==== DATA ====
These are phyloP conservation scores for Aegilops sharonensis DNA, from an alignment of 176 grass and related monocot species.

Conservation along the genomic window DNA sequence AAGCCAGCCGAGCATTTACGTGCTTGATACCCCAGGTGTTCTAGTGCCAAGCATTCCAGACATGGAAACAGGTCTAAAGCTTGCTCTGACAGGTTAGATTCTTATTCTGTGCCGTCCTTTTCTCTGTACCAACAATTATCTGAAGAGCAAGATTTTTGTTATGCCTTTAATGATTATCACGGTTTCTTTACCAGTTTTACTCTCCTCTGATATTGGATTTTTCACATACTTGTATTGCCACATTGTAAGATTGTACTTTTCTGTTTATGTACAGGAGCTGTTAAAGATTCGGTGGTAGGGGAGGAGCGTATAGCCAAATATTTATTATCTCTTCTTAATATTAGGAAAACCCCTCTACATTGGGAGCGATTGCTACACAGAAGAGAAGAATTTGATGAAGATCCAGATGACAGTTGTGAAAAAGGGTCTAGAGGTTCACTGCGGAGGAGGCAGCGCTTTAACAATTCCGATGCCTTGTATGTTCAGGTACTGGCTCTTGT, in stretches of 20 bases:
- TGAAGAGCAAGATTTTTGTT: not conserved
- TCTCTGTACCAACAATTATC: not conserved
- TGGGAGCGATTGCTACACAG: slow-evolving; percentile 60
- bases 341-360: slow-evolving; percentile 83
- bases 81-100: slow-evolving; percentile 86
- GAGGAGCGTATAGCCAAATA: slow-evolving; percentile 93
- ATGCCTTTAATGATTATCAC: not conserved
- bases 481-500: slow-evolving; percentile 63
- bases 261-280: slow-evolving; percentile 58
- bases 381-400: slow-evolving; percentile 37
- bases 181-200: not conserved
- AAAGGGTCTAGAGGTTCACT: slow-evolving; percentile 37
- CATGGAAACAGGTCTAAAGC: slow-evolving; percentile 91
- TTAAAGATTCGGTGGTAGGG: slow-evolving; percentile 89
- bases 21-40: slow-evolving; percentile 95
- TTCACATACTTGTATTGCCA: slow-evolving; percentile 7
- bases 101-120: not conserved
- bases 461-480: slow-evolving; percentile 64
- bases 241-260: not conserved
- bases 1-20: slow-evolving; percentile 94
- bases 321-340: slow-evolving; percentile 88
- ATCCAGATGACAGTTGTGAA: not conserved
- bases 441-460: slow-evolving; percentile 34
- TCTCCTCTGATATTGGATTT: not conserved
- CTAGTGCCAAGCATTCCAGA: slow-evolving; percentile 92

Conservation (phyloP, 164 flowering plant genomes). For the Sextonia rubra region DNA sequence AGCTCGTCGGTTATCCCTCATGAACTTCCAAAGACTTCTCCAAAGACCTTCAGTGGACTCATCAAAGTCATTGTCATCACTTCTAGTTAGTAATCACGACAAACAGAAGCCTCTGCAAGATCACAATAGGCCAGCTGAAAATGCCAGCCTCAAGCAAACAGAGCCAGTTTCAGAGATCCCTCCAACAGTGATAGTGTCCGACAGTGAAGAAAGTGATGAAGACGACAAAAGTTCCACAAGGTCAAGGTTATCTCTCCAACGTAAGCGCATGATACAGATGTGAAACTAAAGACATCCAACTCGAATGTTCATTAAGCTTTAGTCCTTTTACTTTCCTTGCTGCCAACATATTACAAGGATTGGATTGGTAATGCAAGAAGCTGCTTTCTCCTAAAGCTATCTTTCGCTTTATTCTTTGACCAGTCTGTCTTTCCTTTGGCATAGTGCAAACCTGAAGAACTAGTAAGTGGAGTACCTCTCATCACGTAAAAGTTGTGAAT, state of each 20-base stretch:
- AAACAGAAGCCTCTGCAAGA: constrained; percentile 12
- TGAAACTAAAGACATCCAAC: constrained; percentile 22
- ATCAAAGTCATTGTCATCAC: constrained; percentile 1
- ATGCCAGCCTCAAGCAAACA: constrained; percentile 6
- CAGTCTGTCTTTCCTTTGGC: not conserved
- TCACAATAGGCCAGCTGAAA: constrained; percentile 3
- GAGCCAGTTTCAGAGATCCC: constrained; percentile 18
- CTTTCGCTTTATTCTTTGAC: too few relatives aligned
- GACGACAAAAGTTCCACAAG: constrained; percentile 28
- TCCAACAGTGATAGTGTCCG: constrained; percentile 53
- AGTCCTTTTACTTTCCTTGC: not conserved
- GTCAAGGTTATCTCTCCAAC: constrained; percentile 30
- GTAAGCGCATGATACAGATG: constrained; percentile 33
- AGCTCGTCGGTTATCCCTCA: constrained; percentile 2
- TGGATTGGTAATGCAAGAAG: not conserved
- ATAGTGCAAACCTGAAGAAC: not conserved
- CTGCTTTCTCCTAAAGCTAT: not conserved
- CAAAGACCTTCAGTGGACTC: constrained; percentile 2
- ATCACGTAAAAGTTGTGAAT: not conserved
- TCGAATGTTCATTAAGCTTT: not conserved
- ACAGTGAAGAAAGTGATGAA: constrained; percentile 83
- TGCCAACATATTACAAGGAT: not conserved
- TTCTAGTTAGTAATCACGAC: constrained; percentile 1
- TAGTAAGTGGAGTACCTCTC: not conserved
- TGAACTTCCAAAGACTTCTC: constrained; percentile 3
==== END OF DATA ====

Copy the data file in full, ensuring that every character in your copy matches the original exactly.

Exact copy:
These are phyloP conservation scores for Aegilops sharonensis DNA, from an alignment of 176 grass and related monocot species.

Conservation along the genomic window DNA sequence AAGCCAGCCGAGCATTTACGTGCTTGATACCCCAGGTGTTCTAGTGCCAAGCATTCCAGACATGGAAACAGGTCTAAAGCTTGCTCTGACAGGTTAGATTCTTATTCTGTGCCGTCCTTTTCTCTGTACCAACAATTATCTGAAGAGCAAGATTTTTGTTATGCCTTTAATGATTATCACGGTTTCTTTACCAGTTTTACTCTCCTCTGATATTGGATTTTTCACATACTTGTATTGCCACATTGTAAGATTGTACTTTTCTGTTTATGTACAGGAGCTGTTAAAGATTCGGTGGTAGGGGAGGAGCGTATAGCCAAATATTTATTATCTCTTCTTAATATTAGGAAAACCCCTCTACATTGGGAGCGATTGCTACACAGAAGAGAAGAATTTGATGAAGATCCAGATGACAGTTGTGAAAAAGGGTCTAGAGGTTCACTGCGGAGGAGGCAGCGCTTTAACAATTCCGATGCCTTGTATGTTCAGGTACTGGCTCTTGT, in stretches of 20 bases:
- TGAAGAGCAAGATTTTTGTT: not conserved
- TCTCTGTACCAACAATTATC: not conserved
- TGGGAGCGATTGCTACACAG: slow-evolving; percentile 60
- bases 341-360: slow-evolving; percentile 83
- bases 81-100: slow-evolving; percentile 86
- GAGGAGCGTATAGCCAAATA: slow-evolving; percentile 93
- ATGCCTTTAATGATTATCAC: not conserved
- bases 481-500: slow-evolving; percentile 63
- bases 261-280: slow-evolving; percentile 58
- bases 381-400: slow-evolving; percentile 37
- bases 181-200: not conserved
- AAAGGGTCTAGAGGTTCACT: slow-evolving; percentile 37
- CATGGAAACAGGTCTAAAGC: slow-evolving; percentile 91
- TTAAAGATTCGGTGGTAGGG: slow-evolving; percentile 89
- bases 21-40: slow-evolving; percentile 95
- TTCACATACTTGTATTGCCA: slow-evolving; percentile 7
- bases 101-120: not conserved
- bases 461-480: slow-evolving; percentile 64
- bases 241-260: not conserved
- bases 1-20: slow-evolving; percentile 94
- bases 321-340: slow-evolving; percentile 88
- ATCCAGATGACAGTTGTGAA: not conserved
- bases 441-460: slow-evolving; percentile 34
- TCTCCTCTGATATTGGATTT: not conserved
- CTAGTGCCAAGCATTCCAGA: slow-evolving; percentile 92

Conservation (phyloP, 164 flowering plant genomes). For the Sextonia rubra region DNA sequence AGCTCGTCGGTTATCCCTCATGAACTTCCAAAGACTTCTCCAAAGACCTTCAGTGGACTCATCAAAGTCATTGTCATCACTTCTAGTTAGTAATCACGACAAACAGAAGCCTCTGCAAGATCACAATAGGCCAGCTGAAAATGCCAGCCTCAAGCAAACAGAGCCAGTTTCAGAGATCCCTCCAACAGTGATAGTGTCCGACAGTGAAGAAAGTGATGAAGACGACAAAAGTTCCACAAGGTCAAGGTTATCTCTCCAACGTAAGCGCATGATACAGATGTGAAACTAAAGACATCCAACTCGAATGTTCATTAAGCTTTAGTCCTTTTACTTTCCTTGCTGCCAACATATTACAAGGATTGGATTGGTAATGCAAGAAGCTGCTTTCTCCTAAAGCTATCTTTCGCTTTATTCTTTGACCAGTCTGTCTTTCCTTTGGCATAGTGCAAACCTGAAGAACTAGTAAGTGGAGTACCTCTCATCACGTAAAAGTTGTGAAT, state of each 20-base stretch:
- AAACAGAAGCCTCTGCAAGA: constrained; percentile 12
- TGAAACTAAAGACATCCAAC: constrained; percentile 22
- ATCAAAGTCATTGTCATCAC: constrained; percentile 1
- ATGCCAGCCTCAAGCAAACA: constrained; percentile 6
- CAGTCTGTCTTTCCTTTGGC: not conserved
- TCACAATAGGCCAGCTGAAA: constrained; percentile 3
- GAGCCAGTTTCAGAGATCCC: constrained; percentile 18
- CTTTCGCTTTATTCTTTGAC: too few relatives aligned
- GACGACAAAAGTTCCACAAG: constrained; percentile 28
- TCCAACAGTGATAGTGTCCG: constrained; percentile 53
- AGTCCTTTTACTTTCCTTGC: not conserved
- GTCAAGGTTATCTCTCCAAC: constrained; percentile 30
- GTAAGCGCATGATACAGATG: constrained; percentile 33
- AGCTCGTCGGTTATCCCTCA: constrained; percentile 2
- TGGATTGGTAATGCAAGAAG: not conserved
- ATAGTGCAAACCTGAAGAAC: not conserved
- CTGCTTTCTCCTAAAGCTAT: not conserved
- CAAAGACCTTCAGTGGACTC: constrained; percentile 2
- ATCACGTAAAAGTTGTGAAT: not conserved
- TCGAATGTTCATTAAGCTTT: not conserved
- ACAGTGAAGAAAGTGATGAA: constrained; percentile 83
- TGCCAACATATTACAAGGAT: not conserved
- TTCTAGTTAGTAATCACGAC: constrained; percentile 1
- TAGTAAGTGGAGTACCTCTC: not conserved
- TGAACTTCCAAAGACTTCTC: constrained; percentile 3